Headaches are a common annoyance for most people. There are numerous claims about the benefits of apple cider vinegar, from improving digestion to helping to treat headaches.

Whether apple cider vinegar is effective for treating headaches is not yet scientifically proven, but it is still praised by many as a natural treatment that can do little harm. In this article, we look at the evidence.


Benefits of apple cider vinegar for headaches



Apple cider vinegar may work on the underlying cause of a headache.

Raw, unfiltered apple cider vinegar can contain iron, potassium, and calcium. Both the minerals and the acidity in apple cider vinegar could indirectly help headaches.

Apple cider vinegar may also aid digestion, which can help prevent headaches caused by digestive issues.

One study found that apple cider vinegar reduces blood sugar levels in subjects with diabetes. This benefit could help regulate blood sugar spikes, which sometimes cause headaches.

However, people with diabetes should speak to a doctor before using apple cider vinegar for their symptoms.

It is also thought that inhaling vaporized apple cider vinegar can help clean out the sinuses and relieve a sinus headache.



How apple cider vinegar works

Apple cider vinegar does not directly affect a headache in the way that an over-the-counter painkiller does.

Headaches can have different causes, ranging from allergies and digestive issues to stress and high blood pressure. Apple cider is thought to work on the underlying cause of a headache.

Dehydration is another common cause of headaches. Even though many people drink plenty of liquids throughout the day, not all liquids act the same way in the body.

Highly-caffeinated liquids or sweetened drinks may make the body thirstier. Adding apple cider vinegar to a tall glass of water may increase the number of minerals in the water, helping someone stay hydrated and potentially lessening headache pain.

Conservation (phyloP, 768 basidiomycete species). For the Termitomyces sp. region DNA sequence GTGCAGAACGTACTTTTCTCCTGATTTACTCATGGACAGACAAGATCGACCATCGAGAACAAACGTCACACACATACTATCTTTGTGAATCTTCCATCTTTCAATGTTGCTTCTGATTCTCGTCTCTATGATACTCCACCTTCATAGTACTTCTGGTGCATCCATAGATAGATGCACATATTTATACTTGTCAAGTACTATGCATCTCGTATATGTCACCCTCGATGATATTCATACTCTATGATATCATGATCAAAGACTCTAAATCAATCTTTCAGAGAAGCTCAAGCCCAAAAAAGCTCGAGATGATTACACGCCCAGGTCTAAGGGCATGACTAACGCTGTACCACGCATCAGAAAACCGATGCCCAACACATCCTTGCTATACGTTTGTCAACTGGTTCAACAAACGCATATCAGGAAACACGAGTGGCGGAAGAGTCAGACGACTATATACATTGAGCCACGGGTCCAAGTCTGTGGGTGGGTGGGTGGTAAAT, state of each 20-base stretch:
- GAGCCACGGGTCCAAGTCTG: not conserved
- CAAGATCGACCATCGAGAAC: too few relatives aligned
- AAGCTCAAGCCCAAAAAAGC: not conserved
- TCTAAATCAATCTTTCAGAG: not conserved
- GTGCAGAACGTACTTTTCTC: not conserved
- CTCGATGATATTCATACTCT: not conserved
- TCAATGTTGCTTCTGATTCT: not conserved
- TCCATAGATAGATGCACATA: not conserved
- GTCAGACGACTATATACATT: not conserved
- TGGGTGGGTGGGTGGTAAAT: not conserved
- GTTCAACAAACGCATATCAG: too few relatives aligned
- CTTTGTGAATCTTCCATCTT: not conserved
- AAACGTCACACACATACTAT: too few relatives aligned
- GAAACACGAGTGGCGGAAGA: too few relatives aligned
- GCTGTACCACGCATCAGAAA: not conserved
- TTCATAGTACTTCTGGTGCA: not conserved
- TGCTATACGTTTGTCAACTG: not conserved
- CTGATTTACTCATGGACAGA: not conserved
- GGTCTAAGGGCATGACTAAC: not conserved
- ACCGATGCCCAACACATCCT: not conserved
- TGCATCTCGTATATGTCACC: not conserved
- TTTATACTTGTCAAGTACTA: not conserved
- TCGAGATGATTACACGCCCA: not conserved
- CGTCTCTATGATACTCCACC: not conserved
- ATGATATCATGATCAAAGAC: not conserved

Risks and complications


Apple cider vinegar may help to slow digestion.

Apple cider vinegar should always be diluted. Although it may contain less acid that white vinegar, it is still very acidic.

This acid may damage the throat or break down the enamel of the teeth over time. It may also burn the skin after extended periods of contact.

People with diabetes may want to avoid apple cider vinegar except when they and their doctor are directly monitoring the effects it has on their blood sugar.

Apple cider vinegar is also believed to slow digestion. This may cause issues for people who already have a slow digestive time. Anyone in doubt should talk to a doctor about possible interactions or complications apple cider vinegar may have.


Other remedies for headaches

There are many different treatments for headaches that are readily available for use at home. These include:

Drinking more water: Water can keep a person hydrated and relieve headaches caused by dehydration.

Over-the-counter medications: Some common painkillers, such as ibuprofen (Advil), aspirin (Bayer), or acetaminophen (Tylenol), can help relieve headache pain.

Reducing stress: Stress and anxiety can cause headaches in some people, so finding ways to reduce stress may reduce symptoms.

Napping: Taking a short nap can allow the body to relax and relieve a tension headache.

Using a heating pad: A heating pad can bring fresh blood to the head, neck, and shoulders to reduce a headache.

Using cool packs: A cool pack on the back of the neck and shoulders works better than a heating pad for some people.

Aromatherapy: Lavender oil and peppermint oil may relieve headaches in some people.


Source: Article by J. Johnson for Medical News Today